5.)  Laugh.  This is possibly the most important of all!  It is so easy to get discouraged and frustrated and totally stressed out, but if I take the time to just be, and sit back and enjoy my children, I'm reminded of some Very Important Things.  Like, the fact that life goes on and is more than okay when I'm not myself.  Or that a few subpar meals in a row is not the end of the world.  Or that resting in bed is the perfect opportunity to grab some extra cuddle time with your sweet three-year-old.  One of the loveliest moments with my kids in some time actually came last week around the dinnertable, over frozen pizza that I couldn't taste, while I sat blowing my nose and enjoying their lively conversation.  Being forced to slow down can, in fact, be a gift.

Now if I can just remind myself of all these things when Baby Girl arrives...

Thursday, February 14, 2013

Valentine's reflections

Me and my Valentine at this year's company Christmas party.  I am very pregnant, and very uncharacteristically in a sports stadium.
It's February 14th, meaning that my big kids just set off for their weekly homeschool co-op with homemade cards in hand, eagerly anticipating a day filled with sugar consumption and hearts.  Meanwhile I'm home with my little ones, anticipating what will be a belated Valentine's Day date with my husband once I'm finally over this ridiculous cold and can, you know, actually taste food again.  (Word to the wise: don't come down with a week-plus-long cold when you're 37 weeks pregnant.  Just don't.  It's awful.)

Now my husband doesn't know this, but our date will also include shopping for baby things--because I'm completely unprepared for Baby Girl's birth in two weeks.  As in I presently have one onesie, one nightgown and one pair of pants for baby, and no nursing bra for me.  Oh, and I need to buy an infant carseat, 'cause I don't have one of those either, and supposedly babies use them.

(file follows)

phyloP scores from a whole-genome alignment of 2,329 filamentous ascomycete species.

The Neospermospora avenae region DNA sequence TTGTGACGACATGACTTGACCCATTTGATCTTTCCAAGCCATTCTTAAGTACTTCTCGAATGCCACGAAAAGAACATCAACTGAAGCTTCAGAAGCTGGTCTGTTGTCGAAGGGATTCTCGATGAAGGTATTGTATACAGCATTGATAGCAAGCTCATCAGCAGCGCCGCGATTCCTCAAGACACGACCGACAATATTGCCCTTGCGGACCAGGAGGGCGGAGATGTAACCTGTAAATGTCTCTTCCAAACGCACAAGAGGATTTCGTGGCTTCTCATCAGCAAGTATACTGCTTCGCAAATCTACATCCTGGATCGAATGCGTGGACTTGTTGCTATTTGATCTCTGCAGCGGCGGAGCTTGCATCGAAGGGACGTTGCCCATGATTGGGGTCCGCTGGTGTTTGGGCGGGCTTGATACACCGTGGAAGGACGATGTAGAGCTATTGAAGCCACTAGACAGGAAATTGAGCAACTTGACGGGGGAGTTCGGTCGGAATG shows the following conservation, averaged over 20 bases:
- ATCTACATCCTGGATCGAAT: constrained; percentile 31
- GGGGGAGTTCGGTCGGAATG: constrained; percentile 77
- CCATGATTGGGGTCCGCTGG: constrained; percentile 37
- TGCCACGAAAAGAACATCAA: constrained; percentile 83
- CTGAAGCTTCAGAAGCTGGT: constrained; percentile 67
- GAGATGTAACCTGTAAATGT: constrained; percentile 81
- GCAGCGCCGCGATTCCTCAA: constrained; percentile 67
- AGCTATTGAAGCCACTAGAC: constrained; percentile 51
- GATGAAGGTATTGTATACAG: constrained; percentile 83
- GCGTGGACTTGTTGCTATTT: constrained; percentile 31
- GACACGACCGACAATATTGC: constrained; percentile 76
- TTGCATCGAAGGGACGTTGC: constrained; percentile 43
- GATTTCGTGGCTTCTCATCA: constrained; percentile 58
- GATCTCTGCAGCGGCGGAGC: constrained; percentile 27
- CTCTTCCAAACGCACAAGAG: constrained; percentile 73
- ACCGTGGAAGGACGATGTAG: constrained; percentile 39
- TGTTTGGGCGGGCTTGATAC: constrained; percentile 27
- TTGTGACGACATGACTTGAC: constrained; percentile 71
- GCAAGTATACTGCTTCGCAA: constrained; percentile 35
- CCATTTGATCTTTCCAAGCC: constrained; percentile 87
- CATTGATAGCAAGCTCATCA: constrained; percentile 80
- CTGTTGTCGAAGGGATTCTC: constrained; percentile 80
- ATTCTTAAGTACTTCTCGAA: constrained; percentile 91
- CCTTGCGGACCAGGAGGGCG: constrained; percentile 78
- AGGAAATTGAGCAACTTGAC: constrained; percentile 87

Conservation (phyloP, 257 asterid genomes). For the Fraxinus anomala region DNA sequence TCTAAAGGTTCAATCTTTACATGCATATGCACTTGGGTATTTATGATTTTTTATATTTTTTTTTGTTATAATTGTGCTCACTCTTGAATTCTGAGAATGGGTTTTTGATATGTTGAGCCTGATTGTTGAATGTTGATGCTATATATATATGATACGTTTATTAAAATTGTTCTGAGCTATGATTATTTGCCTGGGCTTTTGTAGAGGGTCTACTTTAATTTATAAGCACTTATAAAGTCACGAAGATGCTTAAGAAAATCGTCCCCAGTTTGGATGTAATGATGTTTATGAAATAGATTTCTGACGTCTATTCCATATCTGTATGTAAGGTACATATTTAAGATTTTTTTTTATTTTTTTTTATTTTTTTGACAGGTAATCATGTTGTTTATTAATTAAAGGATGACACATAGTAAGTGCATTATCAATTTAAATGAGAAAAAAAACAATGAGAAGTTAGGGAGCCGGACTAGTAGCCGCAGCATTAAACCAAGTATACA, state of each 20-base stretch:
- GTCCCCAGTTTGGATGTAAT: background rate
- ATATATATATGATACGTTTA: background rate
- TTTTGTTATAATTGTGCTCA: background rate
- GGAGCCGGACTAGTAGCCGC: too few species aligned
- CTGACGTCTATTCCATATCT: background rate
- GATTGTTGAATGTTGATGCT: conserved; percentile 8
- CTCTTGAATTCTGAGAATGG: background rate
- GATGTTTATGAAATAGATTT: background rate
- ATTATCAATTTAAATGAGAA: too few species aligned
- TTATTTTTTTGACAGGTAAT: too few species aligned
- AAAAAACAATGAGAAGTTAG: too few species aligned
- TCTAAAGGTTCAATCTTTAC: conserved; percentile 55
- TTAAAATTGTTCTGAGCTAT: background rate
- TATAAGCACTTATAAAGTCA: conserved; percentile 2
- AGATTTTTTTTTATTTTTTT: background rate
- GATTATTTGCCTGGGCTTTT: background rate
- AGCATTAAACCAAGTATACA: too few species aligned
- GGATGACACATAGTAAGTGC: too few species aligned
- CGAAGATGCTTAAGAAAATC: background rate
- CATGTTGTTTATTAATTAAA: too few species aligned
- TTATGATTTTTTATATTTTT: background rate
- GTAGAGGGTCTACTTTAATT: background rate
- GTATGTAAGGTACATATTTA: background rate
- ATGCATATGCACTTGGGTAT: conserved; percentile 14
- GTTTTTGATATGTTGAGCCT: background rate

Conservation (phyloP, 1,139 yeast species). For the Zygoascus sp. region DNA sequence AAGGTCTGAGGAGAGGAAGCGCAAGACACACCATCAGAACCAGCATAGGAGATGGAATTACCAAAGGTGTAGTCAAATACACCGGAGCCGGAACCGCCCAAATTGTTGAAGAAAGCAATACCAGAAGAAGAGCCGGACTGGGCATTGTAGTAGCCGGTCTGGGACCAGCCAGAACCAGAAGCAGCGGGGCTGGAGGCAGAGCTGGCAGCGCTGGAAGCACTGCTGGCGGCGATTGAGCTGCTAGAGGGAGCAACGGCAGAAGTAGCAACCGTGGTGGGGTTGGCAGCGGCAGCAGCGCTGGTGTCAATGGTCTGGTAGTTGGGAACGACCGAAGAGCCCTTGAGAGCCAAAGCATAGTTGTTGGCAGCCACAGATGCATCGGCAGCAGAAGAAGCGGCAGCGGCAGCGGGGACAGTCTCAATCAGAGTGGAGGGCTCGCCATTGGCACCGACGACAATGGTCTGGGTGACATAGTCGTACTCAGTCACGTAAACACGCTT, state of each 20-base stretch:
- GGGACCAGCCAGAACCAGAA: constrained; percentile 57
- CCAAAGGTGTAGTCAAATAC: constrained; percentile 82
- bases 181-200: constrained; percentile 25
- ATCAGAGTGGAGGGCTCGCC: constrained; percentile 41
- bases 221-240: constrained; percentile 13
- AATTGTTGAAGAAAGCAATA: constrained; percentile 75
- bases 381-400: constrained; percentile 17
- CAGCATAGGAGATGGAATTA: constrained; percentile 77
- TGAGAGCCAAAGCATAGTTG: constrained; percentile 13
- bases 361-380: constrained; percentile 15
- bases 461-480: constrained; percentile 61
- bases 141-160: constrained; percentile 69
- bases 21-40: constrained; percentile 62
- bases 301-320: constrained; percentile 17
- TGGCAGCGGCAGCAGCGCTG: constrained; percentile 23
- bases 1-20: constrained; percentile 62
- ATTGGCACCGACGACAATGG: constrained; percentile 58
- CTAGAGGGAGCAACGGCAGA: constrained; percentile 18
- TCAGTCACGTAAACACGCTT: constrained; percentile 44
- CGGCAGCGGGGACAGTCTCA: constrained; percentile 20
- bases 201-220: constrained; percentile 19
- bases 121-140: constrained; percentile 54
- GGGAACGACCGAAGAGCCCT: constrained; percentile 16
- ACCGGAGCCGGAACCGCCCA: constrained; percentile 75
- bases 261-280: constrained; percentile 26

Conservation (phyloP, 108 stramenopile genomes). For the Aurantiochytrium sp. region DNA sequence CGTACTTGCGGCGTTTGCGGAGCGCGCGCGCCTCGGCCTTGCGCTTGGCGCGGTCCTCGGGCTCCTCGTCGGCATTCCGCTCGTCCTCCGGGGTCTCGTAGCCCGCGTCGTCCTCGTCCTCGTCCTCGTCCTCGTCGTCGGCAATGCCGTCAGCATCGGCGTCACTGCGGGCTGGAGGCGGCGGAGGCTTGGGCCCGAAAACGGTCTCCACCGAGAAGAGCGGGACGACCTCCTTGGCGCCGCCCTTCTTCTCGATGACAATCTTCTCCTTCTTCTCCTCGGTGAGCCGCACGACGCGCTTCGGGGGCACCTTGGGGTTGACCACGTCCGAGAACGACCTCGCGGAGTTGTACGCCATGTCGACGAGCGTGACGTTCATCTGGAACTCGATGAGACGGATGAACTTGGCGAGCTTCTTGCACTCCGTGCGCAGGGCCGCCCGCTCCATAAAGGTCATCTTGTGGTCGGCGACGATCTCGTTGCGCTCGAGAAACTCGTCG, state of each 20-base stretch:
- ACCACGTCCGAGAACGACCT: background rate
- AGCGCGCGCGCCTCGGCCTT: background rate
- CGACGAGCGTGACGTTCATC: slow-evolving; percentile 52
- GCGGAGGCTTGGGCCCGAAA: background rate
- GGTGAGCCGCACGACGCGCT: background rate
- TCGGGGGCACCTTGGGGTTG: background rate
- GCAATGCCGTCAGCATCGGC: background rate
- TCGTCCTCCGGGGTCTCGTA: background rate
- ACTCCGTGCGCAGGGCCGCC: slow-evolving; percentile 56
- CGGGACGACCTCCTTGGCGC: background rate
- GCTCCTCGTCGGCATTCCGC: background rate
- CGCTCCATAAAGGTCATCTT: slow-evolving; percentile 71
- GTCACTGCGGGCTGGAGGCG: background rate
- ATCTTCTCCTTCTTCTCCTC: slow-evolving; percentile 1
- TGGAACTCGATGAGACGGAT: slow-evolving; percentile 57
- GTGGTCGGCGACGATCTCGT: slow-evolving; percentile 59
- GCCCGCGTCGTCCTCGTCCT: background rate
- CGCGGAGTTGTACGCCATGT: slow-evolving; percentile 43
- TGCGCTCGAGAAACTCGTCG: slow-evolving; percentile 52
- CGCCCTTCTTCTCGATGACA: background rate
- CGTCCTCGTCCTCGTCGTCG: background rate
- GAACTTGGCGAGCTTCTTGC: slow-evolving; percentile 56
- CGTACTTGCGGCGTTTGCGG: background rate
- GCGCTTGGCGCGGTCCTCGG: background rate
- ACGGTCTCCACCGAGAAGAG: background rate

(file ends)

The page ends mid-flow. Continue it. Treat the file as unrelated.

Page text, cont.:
I figure that's what you do with your Special Valentine when you've been married ten-plus years: you go to dinner and shop for the baby, and hope it all gets done before your water breaks.  And in my case, you have a heck of a good time doing it.

Because, well, I love my husband an awful lot.  I love being married, I love thinking back to when we were dating, and I love our story.  I love how we married young and started having children young.  I love all of the assorted adventures we've had and I love thinking about the many more up ahead.  I love us.

Marriage is awesome.  Even in the mundane.  Maybe especially in the mundane.

I read an interesting article in Salon recently that I plan to write more fully about at some point in the future.  For now I'll tell you that the subject was Mormon mommy blogs, and why so many people are addicted to them...including the author of the article--a self-described (and unmarried) feminist.  Her point was that people are clearly drawn to the shiny-happy marriages and families portrayed by these LDS bloggers, and it's no wonder: we live in a time and place where we're supposed to be discontent, stressed out, "too busy".  Marriages aren't necessarily all that happy.  So these glimpses into the lives of people who might just be happy serve as a sort of escape, or at the very least, an encouragement or assurance that it's at least possible.